If there was every someone to listen to for advice about increasing run mileage, it’s an Olympic marathon medallist. Marathoners know how to run far, after all, and winning an Olympic medal in the event means a runner is one of the best at going long. If you’re looking to increase your mileage but don’t know how, you’re in luck, because Tokyo 2020 bronze medalist Molly Seidel has three tips that will help any runner go farther in training.
Don’t go so hard
Seidel shared her advice with Coros, one of her main sponsors, and her first tip was to take it a bit easier and dial back the intensity in your runs. If you’re building toward your first half-marathon or marathon and all you’ve run previously are 5Ks or 10Ks, you can’t expect to train at the same intensity while also running two or three times farther in your workouts.
If you try to maintain your 5K training intensity while increasing your mileage, you’re probably going to end up getting hurt. That’s why Seidel recommends you focus on distance first, slowly increasing it over time. Then, once you’re used to those longer training sessions, you can re-introduce that intensity to your schedule.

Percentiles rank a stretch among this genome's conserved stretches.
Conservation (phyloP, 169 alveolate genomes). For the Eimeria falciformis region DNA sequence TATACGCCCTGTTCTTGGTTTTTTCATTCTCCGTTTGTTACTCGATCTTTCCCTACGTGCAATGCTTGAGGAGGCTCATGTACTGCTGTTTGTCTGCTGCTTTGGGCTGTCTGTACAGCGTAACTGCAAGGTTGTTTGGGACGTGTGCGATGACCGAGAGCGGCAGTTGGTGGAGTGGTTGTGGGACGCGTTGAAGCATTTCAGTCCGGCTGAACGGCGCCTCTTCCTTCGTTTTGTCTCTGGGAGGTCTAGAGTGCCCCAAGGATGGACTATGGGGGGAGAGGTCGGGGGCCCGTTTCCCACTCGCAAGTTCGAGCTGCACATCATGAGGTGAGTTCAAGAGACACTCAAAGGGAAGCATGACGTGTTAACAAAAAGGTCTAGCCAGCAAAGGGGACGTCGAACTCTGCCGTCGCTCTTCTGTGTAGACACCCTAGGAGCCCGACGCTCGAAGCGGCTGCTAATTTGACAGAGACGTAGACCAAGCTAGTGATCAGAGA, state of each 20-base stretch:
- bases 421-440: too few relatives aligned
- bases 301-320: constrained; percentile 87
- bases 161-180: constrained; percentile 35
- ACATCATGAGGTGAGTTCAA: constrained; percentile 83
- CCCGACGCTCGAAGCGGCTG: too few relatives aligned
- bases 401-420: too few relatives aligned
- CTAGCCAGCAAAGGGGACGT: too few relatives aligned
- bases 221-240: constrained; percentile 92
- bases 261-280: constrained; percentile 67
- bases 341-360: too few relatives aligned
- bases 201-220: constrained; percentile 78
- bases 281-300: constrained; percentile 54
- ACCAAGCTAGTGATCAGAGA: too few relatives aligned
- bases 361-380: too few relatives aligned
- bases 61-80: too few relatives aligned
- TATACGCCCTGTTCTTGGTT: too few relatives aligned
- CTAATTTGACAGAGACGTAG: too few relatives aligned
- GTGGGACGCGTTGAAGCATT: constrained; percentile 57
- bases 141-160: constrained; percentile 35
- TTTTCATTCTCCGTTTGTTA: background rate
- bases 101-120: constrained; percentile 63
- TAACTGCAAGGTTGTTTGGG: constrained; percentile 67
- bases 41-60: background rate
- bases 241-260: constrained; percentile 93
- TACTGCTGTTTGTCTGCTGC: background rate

eat on the run
When you’re training for a 5K or 10K, you’re really not running all that long. Sure, it may feel like a long time when you’re putting the work in, but compared to a marathon training load, the mileage is quite low. Thanks to such short training runs, you can probably make it through each session without bonking (assuming that you’ve eaten well before your run).
When it comes to high-mileage training, however, you may need a kick of energy every now and then, and that’s when Seidel suggests eating. If you bonk in the middle of a long run, you’re going to be miserable as you try to make it to the end. You might not even make it that far. That’s why fueling mid-run is a great idea, as it will help to carry you through to the later kilometers of each workout. This is the time to experiment with gels, chews, or a few bites of an energy bar once every 45 minutes to an hour.
Run with others
Seidel is a proponent of the group run. She recommends finding your crew, whether that’s in an official running group or just a couple of friends, as this will help your motivation in training. It can be tough to convince yourself to get out the door to run a 5K from time to time, but it’s even harder to find the motivation when you know you’re running four times that, or more. If you have a group or friend to run with, you’ll be much more likely not only to start your run, but to finish it, too.